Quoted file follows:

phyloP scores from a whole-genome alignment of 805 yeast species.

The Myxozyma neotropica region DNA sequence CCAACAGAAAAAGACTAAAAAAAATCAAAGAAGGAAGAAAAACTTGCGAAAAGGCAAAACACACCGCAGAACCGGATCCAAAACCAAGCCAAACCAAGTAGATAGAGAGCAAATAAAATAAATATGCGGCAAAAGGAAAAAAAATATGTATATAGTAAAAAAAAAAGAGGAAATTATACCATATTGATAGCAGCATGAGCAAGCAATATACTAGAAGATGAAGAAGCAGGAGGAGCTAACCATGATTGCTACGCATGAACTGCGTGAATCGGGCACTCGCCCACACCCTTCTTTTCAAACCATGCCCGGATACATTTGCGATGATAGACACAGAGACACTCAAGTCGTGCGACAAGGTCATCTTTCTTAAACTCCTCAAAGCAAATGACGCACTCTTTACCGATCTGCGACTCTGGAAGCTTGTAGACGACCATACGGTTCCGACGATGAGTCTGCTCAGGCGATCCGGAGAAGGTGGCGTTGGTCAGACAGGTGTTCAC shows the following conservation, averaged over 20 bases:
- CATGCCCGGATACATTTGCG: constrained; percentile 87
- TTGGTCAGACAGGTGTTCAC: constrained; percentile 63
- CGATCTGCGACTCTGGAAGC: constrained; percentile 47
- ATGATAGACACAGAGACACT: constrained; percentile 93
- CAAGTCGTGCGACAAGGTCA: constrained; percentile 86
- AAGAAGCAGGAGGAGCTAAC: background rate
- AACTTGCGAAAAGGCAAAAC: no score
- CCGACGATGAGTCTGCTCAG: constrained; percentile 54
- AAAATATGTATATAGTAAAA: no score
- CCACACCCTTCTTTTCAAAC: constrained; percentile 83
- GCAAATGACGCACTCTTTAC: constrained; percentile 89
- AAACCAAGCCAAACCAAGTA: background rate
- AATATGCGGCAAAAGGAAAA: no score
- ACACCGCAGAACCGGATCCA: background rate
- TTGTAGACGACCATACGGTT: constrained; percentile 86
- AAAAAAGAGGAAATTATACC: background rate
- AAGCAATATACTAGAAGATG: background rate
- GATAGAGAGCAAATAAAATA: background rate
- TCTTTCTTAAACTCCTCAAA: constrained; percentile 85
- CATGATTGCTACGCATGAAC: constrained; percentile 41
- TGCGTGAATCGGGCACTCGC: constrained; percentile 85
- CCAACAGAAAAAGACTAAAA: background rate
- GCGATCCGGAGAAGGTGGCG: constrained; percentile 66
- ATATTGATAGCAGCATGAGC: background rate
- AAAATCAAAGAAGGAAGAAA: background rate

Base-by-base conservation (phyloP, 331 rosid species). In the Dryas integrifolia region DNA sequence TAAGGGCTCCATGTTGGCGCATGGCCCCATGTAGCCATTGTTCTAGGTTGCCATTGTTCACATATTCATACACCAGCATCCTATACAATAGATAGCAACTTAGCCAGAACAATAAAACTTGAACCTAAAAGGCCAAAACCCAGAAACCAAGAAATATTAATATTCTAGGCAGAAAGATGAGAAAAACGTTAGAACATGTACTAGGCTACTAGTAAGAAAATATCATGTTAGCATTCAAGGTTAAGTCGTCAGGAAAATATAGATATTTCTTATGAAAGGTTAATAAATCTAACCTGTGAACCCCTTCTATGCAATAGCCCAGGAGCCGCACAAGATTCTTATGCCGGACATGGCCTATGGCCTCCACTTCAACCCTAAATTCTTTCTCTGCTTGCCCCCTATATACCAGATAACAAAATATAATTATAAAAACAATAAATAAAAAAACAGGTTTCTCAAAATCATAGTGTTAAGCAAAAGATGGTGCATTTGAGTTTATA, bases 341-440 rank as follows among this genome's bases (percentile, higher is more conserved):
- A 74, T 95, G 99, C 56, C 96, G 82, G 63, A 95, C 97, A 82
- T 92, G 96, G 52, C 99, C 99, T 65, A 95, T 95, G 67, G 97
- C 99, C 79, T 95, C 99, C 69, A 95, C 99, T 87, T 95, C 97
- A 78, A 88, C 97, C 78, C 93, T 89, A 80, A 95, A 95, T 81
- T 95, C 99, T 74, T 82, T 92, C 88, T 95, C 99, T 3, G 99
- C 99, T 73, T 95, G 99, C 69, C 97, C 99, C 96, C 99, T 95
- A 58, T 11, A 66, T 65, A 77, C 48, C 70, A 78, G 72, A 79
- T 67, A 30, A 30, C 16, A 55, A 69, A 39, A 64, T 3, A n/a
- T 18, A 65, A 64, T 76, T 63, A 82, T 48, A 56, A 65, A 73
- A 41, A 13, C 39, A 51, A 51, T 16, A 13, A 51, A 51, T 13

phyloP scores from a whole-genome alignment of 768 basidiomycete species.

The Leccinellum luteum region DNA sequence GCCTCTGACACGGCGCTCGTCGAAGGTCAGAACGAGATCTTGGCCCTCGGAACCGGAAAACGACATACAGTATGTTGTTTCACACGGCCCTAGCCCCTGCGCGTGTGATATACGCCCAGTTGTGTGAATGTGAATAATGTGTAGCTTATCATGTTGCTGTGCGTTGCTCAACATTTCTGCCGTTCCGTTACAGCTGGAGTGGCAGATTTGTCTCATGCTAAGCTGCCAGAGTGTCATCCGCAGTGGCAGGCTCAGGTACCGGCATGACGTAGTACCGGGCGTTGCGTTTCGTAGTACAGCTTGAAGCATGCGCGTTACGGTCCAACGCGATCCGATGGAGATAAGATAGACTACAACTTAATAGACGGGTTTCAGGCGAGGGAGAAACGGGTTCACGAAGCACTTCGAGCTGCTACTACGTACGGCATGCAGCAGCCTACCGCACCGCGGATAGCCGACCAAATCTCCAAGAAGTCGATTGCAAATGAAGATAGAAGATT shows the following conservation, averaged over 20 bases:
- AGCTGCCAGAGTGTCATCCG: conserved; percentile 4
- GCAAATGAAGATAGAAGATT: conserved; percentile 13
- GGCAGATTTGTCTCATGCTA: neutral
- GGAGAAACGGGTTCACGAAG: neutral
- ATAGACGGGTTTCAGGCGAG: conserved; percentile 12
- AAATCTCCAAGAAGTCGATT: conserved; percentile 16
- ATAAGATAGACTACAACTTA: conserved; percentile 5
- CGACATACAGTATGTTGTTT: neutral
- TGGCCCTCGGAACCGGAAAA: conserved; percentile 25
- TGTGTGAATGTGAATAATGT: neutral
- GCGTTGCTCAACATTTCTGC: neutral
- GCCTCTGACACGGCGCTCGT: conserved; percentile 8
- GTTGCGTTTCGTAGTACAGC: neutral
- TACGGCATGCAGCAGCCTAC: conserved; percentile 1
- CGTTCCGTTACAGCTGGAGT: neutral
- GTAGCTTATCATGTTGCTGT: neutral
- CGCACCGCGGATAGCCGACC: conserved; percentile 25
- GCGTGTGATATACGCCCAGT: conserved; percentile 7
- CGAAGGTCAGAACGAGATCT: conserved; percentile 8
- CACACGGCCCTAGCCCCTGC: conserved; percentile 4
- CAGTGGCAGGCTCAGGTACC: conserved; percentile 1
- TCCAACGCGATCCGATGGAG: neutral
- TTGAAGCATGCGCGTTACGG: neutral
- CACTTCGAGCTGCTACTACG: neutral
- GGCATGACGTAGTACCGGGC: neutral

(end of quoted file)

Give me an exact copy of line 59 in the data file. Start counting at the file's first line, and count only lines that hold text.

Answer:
- CGAAGGTCAGAACGAGATCT: conserved; percentile 8